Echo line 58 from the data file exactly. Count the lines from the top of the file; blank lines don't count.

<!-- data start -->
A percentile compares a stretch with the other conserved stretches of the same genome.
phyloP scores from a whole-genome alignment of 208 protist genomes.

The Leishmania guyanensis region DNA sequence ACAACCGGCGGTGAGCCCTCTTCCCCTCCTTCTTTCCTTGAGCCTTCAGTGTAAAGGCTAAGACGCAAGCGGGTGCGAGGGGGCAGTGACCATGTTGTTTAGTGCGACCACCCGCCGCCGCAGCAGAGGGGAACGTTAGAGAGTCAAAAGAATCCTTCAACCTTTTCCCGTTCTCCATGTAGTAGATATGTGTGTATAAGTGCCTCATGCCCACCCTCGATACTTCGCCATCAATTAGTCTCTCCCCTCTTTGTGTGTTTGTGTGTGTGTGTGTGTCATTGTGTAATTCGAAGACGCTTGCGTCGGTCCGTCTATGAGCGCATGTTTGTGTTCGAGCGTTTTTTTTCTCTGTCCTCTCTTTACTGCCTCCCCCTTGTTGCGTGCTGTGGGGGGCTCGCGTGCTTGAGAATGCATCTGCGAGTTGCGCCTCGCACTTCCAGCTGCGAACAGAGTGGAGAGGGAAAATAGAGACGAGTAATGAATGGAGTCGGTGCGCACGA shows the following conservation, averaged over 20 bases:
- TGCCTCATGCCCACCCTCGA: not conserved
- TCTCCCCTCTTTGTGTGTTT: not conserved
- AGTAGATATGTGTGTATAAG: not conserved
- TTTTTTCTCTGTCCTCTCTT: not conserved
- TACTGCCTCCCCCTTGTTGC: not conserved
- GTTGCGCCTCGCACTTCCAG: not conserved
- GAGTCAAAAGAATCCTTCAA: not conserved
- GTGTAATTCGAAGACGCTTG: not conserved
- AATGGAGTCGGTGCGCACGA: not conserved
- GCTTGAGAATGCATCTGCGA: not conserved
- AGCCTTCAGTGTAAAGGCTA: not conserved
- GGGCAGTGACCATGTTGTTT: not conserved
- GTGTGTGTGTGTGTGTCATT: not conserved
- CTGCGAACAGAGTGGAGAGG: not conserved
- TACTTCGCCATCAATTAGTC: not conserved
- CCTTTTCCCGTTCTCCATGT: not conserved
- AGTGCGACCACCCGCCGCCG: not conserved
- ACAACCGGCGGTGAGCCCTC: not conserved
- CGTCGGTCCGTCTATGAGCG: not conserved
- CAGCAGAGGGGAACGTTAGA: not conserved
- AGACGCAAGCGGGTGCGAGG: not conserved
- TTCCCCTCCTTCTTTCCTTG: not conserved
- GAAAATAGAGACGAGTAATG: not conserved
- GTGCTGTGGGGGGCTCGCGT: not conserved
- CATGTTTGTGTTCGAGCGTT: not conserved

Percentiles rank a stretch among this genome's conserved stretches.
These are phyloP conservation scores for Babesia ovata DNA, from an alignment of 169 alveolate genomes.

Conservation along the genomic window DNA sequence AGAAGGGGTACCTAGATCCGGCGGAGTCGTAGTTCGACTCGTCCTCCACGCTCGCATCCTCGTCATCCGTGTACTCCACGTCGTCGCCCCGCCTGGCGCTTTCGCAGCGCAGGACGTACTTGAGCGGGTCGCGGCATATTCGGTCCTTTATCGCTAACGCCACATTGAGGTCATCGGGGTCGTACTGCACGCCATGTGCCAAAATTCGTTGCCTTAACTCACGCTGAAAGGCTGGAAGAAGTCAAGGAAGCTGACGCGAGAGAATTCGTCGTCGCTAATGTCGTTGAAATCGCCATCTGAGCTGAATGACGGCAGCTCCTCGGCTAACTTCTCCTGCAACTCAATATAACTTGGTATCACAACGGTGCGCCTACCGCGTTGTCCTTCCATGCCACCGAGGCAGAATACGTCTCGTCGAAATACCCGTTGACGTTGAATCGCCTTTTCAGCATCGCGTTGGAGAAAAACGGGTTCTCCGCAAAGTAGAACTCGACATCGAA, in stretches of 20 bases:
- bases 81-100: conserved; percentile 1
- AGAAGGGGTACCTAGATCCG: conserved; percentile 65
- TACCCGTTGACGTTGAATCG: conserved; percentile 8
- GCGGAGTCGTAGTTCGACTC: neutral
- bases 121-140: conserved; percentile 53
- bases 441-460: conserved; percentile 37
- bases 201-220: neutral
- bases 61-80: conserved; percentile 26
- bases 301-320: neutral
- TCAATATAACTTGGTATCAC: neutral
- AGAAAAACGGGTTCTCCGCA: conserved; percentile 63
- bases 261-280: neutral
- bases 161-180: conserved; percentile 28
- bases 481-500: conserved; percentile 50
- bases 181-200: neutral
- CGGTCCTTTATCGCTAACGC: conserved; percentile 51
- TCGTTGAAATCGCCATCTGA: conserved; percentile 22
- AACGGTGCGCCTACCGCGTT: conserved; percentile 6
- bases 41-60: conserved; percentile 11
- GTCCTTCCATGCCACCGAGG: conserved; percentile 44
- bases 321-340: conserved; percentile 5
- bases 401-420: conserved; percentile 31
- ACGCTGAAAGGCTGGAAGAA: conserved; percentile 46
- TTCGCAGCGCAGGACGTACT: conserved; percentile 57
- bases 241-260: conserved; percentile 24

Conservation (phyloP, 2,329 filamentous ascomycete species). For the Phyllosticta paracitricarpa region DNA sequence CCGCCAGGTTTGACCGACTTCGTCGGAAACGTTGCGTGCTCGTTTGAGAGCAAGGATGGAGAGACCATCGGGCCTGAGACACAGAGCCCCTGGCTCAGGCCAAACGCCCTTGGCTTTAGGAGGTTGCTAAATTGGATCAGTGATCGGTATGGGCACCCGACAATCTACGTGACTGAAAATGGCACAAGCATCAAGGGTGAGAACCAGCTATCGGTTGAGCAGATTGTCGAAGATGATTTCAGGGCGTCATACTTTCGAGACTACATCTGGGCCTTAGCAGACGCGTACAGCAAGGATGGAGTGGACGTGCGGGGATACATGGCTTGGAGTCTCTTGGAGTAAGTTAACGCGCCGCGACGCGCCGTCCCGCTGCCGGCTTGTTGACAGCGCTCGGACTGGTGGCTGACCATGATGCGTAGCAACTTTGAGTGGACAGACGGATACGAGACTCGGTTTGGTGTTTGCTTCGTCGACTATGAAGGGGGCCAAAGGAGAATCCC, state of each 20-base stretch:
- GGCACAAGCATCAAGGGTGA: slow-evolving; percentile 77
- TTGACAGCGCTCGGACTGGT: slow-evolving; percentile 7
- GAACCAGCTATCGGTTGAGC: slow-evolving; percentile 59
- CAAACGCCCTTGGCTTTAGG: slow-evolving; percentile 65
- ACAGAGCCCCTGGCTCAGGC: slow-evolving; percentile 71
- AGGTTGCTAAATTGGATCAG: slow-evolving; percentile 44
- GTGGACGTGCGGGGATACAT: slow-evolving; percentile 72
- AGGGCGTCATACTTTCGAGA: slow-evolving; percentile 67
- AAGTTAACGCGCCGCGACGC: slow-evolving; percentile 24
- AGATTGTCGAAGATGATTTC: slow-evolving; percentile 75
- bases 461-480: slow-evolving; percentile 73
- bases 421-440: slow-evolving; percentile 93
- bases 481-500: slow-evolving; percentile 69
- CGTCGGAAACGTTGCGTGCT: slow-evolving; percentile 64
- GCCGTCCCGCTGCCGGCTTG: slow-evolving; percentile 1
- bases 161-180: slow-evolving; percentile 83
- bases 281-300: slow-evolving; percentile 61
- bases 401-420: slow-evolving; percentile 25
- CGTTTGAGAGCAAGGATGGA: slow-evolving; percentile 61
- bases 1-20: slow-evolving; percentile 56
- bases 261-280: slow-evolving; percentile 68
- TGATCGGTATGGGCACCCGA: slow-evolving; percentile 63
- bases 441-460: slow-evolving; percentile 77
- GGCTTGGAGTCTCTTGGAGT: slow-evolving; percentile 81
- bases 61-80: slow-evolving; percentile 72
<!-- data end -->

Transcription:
- GGCACAAGCATCAAGGGTGA: slow-evolving; percentile 77